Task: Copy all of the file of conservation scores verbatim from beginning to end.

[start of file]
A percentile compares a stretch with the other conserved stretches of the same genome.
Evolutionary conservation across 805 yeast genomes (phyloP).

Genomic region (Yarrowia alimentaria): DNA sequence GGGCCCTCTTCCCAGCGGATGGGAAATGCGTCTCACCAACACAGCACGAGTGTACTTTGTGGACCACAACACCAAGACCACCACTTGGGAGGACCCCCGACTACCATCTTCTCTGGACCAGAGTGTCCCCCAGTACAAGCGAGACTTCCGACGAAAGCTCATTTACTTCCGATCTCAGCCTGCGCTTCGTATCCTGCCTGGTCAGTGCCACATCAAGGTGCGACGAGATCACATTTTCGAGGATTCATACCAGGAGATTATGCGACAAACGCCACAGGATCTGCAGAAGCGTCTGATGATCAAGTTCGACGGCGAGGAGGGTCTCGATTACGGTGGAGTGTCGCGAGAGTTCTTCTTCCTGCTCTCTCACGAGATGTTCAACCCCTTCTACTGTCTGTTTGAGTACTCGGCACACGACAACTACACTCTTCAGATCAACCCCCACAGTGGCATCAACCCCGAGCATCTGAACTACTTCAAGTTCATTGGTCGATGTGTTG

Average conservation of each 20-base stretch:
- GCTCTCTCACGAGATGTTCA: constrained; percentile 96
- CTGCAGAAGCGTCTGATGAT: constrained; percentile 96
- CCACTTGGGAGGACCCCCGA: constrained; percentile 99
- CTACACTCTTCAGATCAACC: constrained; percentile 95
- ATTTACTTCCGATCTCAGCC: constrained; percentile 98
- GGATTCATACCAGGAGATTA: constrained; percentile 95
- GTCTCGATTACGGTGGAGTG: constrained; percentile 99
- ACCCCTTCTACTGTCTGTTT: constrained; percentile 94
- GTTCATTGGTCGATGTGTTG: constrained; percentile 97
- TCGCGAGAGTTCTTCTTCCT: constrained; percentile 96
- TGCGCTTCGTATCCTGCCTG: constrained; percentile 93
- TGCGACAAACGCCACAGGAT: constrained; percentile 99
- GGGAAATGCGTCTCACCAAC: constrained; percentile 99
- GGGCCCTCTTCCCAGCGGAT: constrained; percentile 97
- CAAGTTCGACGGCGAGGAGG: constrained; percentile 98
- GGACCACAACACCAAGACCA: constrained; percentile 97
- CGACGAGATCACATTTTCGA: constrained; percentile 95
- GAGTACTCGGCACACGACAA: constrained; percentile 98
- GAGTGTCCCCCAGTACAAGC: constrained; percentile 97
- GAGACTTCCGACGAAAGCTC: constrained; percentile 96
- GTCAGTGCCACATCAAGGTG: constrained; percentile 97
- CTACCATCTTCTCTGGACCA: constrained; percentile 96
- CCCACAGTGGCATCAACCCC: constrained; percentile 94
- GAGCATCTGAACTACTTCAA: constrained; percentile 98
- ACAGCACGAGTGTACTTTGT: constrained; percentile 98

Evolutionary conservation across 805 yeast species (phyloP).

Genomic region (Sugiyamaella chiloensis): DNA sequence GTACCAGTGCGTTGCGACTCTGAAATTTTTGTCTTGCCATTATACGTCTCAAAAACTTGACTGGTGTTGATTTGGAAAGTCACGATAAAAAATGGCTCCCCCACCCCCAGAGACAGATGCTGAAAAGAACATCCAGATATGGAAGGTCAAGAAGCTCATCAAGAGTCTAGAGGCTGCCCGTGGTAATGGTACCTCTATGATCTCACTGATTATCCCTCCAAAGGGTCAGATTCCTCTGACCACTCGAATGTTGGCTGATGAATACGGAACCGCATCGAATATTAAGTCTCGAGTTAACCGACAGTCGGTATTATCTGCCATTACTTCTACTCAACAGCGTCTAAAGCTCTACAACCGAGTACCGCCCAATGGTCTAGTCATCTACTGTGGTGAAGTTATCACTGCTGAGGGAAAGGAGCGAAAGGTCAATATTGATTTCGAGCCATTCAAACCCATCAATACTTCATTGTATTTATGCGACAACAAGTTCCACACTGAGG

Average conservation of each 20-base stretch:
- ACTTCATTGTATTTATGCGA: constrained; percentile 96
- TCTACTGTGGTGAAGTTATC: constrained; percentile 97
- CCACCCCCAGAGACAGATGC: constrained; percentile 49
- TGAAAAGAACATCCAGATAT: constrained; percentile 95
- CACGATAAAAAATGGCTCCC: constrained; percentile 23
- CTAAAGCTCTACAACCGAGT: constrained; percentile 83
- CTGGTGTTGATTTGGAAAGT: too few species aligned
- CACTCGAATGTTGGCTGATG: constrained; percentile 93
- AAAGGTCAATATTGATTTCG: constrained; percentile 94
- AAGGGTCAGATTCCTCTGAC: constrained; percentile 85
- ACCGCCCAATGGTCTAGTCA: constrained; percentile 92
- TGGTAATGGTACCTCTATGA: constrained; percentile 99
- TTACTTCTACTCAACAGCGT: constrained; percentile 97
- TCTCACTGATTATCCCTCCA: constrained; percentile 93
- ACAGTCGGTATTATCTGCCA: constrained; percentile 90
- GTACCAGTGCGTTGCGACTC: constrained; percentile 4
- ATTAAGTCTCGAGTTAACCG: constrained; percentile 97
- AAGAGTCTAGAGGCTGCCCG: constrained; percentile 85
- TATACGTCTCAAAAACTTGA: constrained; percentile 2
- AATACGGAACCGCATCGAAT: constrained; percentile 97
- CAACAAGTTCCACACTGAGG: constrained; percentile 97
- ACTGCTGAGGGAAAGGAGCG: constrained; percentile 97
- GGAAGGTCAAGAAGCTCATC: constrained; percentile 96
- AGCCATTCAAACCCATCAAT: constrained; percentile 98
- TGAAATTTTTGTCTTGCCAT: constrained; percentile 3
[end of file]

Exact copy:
A percentile compares a stretch with the other conserved stretches of the same genome.
Evolutionary conservation across 805 yeast genomes (phyloP).

Genomic region (Yarrowia alimentaria): DNA sequence GGGCCCTCTTCCCAGCGGATGGGAAATGCGTCTCACCAACACAGCACGAGTGTACTTTGTGGACCACAACACCAAGACCACCACTTGGGAGGACCCCCGACTACCATCTTCTCTGGACCAGAGTGTCCCCCAGTACAAGCGAGACTTCCGACGAAAGCTCATTTACTTCCGATCTCAGCCTGCGCTTCGTATCCTGCCTGGTCAGTGCCACATCAAGGTGCGACGAGATCACATTTTCGAGGATTCATACCAGGAGATTATGCGACAAACGCCACAGGATCTGCAGAAGCGTCTGATGATCAAGTTCGACGGCGAGGAGGGTCTCGATTACGGTGGAGTGTCGCGAGAGTTCTTCTTCCTGCTCTCTCACGAGATGTTCAACCCCTTCTACTGTCTGTTTGAGTACTCGGCACACGACAACTACACTCTTCAGATCAACCCCCACAGTGGCATCAACCCCGAGCATCTGAACTACTTCAAGTTCATTGGTCGATGTGTTG

Average conservation of each 20-base stretch:
- GCTCTCTCACGAGATGTTCA: constrained; percentile 96
- CTGCAGAAGCGTCTGATGAT: constrained; percentile 96
- CCACTTGGGAGGACCCCCGA: constrained; percentile 99
- CTACACTCTTCAGATCAACC: constrained; percentile 95
- ATTTACTTCCGATCTCAGCC: constrained; percentile 98
- GGATTCATACCAGGAGATTA: constrained; percentile 95
- GTCTCGATTACGGTGGAGTG: constrained; percentile 99
- ACCCCTTCTACTGTCTGTTT: constrained; percentile 94
- GTTCATTGGTCGATGTGTTG: constrained; percentile 97
- TCGCGAGAGTTCTTCTTCCT: constrained; percentile 96
- TGCGCTTCGTATCCTGCCTG: constrained; percentile 93
- TGCGACAAACGCCACAGGAT: constrained; percentile 99
- GGGAAATGCGTCTCACCAAC: constrained; percentile 99
- GGGCCCTCTTCCCAGCGGAT: constrained; percentile 97
- CAAGTTCGACGGCGAGGAGG: constrained; percentile 98
- GGACCACAACACCAAGACCA: constrained; percentile 97
- CGACGAGATCACATTTTCGA: constrained; percentile 95
- GAGTACTCGGCACACGACAA: constrained; percentile 98
- GAGTGTCCCCCAGTACAAGC: constrained; percentile 97
- GAGACTTCCGACGAAAGCTC: constrained; percentile 96
- GTCAGTGCCACATCAAGGTG: constrained; percentile 97
- CTACCATCTTCTCTGGACCA: constrained; percentile 96
- CCCACAGTGGCATCAACCCC: constrained; percentile 94
- GAGCATCTGAACTACTTCAA: constrained; percentile 98
- ACAGCACGAGTGTACTTTGT: constrained; percentile 98

Evolutionary conservation across 805 yeast species (phyloP).

Genomic region (Sugiyamaella chiloensis): DNA sequence GTACCAGTGCGTTGCGACTCTGAAATTTTTGTCTTGCCATTATACGTCTCAAAAACTTGACTGGTGTTGATTTGGAAAGTCACGATAAAAAATGGCTCCCCCACCCCCAGAGACAGATGCTGAAAAGAACATCCAGATATGGAAGGTCAAGAAGCTCATCAAGAGTCTAGAGGCTGCCCGTGGTAATGGTACCTCTATGATCTCACTGATTATCCCTCCAAAGGGTCAGATTCCTCTGACCACTCGAATGTTGGCTGATGAATACGGAACCGCATCGAATATTAAGTCTCGAGTTAACCGACAGTCGGTATTATCTGCCATTACTTCTACTCAACAGCGTCTAAAGCTCTACAACCGAGTACCGCCCAATGGTCTAGTCATCTACTGTGGTGAAGTTATCACTGCTGAGGGAAAGGAGCGAAAGGTCAATATTGATTTCGAGCCATTCAAACCCATCAATACTTCATTGTATTTATGCGACAACAAGTTCCACACTGAGG

Average conservation of each 20-base stretch:
- ACTTCATTGTATTTATGCGA: constrained; percentile 96
- TCTACTGTGGTGAAGTTATC: constrained; percentile 97
- CCACCCCCAGAGACAGATGC: constrained; percentile 49
- TGAAAAGAACATCCAGATAT: constrained; percentile 95
- CACGATAAAAAATGGCTCCC: constrained; percentile 23
- CTAAAGCTCTACAACCGAGT: constrained; percentile 83
- CTGGTGTTGATTTGGAAAGT: too few species aligned
- CACTCGAATGTTGGCTGATG: constrained; percentile 93
- AAAGGTCAATATTGATTTCG: constrained; percentile 94
- AAGGGTCAGATTCCTCTGAC: constrained; percentile 85
- ACCGCCCAATGGTCTAGTCA: constrained; percentile 92
- TGGTAATGGTACCTCTATGA: constrained; percentile 99
- TTACTTCTACTCAACAGCGT: constrained; percentile 97
- TCTCACTGATTATCCCTCCA: constrained; percentile 93
- ACAGTCGGTATTATCTGCCA: constrained; percentile 90
- GTACCAGTGCGTTGCGACTC: constrained; percentile 4
- ATTAAGTCTCGAGTTAACCG: constrained; percentile 97
- AAGAGTCTAGAGGCTGCCCG: constrained; percentile 85
- TATACGTCTCAAAAACTTGA: constrained; percentile 2
- AATACGGAACCGCATCGAAT: constrained; percentile 97
- CAACAAGTTCCACACTGAGG: constrained; percentile 97
- ACTGCTGAGGGAAAGGAGCG: constrained; percentile 97
- GGAAGGTCAAGAAGCTCATC: constrained; percentile 96
- AGCCATTCAAACCCATCAAT: constrained; percentile 98
- TGAAATTTTTGTCTTGCCAT: constrained; percentile 3